United Nations officials express concern about police violence and deployment of the military in Colombia
On May 4, Marta Hurtado, Spokesperson for the United Nations High Commissioner for Human Rights, stated: “We are deeply alarmed at developments in the city of Cali in Colombia overnight, where police opened fire on demonstrators protesting against tax reforms, reportedly killing and injuring a number of people.”
Hurtado also notes: “Human rights defenders are also reporting they have been harassed and threatened.”
And she highlights: “We remind the State authorities of their responsibility to protect human rights, including the right to life and security of person, and to facilitate the exercise of the right to freedom of peaceful assembly.”
Hurtado also told reporters: “What we can say clearly is that we have received reports, and we have witnesses, [of] excessive use of force by security officers, shooting, live ammunition being used, beatings of demonstrators and as well detentions.”
The statement by Hurtado also notes that soldiers have been deployed to police the protest.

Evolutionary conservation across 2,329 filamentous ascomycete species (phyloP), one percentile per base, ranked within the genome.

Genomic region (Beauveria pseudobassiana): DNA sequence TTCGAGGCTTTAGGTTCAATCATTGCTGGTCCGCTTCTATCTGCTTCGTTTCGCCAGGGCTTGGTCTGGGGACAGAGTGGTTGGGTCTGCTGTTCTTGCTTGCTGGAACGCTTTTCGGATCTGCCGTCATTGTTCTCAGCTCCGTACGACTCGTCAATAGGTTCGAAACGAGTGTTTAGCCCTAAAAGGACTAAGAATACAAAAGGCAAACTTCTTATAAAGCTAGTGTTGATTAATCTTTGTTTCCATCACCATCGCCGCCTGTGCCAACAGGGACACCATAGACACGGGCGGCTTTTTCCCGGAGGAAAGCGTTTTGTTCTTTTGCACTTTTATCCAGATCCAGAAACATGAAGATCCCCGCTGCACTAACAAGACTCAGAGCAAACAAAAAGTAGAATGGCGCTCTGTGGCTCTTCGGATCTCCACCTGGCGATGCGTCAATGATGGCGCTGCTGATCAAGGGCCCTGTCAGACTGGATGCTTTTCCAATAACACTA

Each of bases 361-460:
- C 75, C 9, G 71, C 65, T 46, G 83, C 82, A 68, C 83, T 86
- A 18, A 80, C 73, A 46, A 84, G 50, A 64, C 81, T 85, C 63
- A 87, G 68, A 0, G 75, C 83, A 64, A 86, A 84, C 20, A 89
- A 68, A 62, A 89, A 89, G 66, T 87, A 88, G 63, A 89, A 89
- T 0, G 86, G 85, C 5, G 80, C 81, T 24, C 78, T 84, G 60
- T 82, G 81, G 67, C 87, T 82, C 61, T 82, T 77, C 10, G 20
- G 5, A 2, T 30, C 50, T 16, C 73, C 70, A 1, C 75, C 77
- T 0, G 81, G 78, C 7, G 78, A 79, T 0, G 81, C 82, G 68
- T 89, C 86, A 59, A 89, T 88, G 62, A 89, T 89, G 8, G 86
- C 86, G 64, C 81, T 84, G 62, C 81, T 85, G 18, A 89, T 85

With that news, Clement Voule, the UN Special Rapporteur on Freedom of Association and Peaceful Assembly, tweeted the previous day: “As a general rule, the military should not be used to police assemblies see UNG37.”
Point 80 of General comment No. 37 (2020) on the right of peaceful assembly (Article 21) states: “The military should not be used to police assemblies, but if in exceptional circumstances and on a temporary basis they are deployed in support, they must have received appropriate human rights training and must comply with the same international rules and standards as law enforcement officials.”
The UN Special Rapporteur further notes: “I urge Colombian authorities to ensure that only adequately trained security forces be deployed to facilitate peaceful assembly in Colombia.”
The New York Times reports: “At least 19 people were killed and hundreds more injured during days of protests across Colombia… The dead include a ninth grader who went out to protest with his brother; an artist shot in the head as cameras rolled; and a teenager whose mother’s anguished cries of grief — ‘son, I want to be with you!’ — have been shared thousands of times online.”
PBI-Colombia has previously highlighted: “Social and peaceful protest is a human right, above all, disproportionate repressions cannot be justified against the civilian population, we ask for guarantees and respect for life.”
We follow this situation with great concern.
Twitter video of the military deployment in Colombia.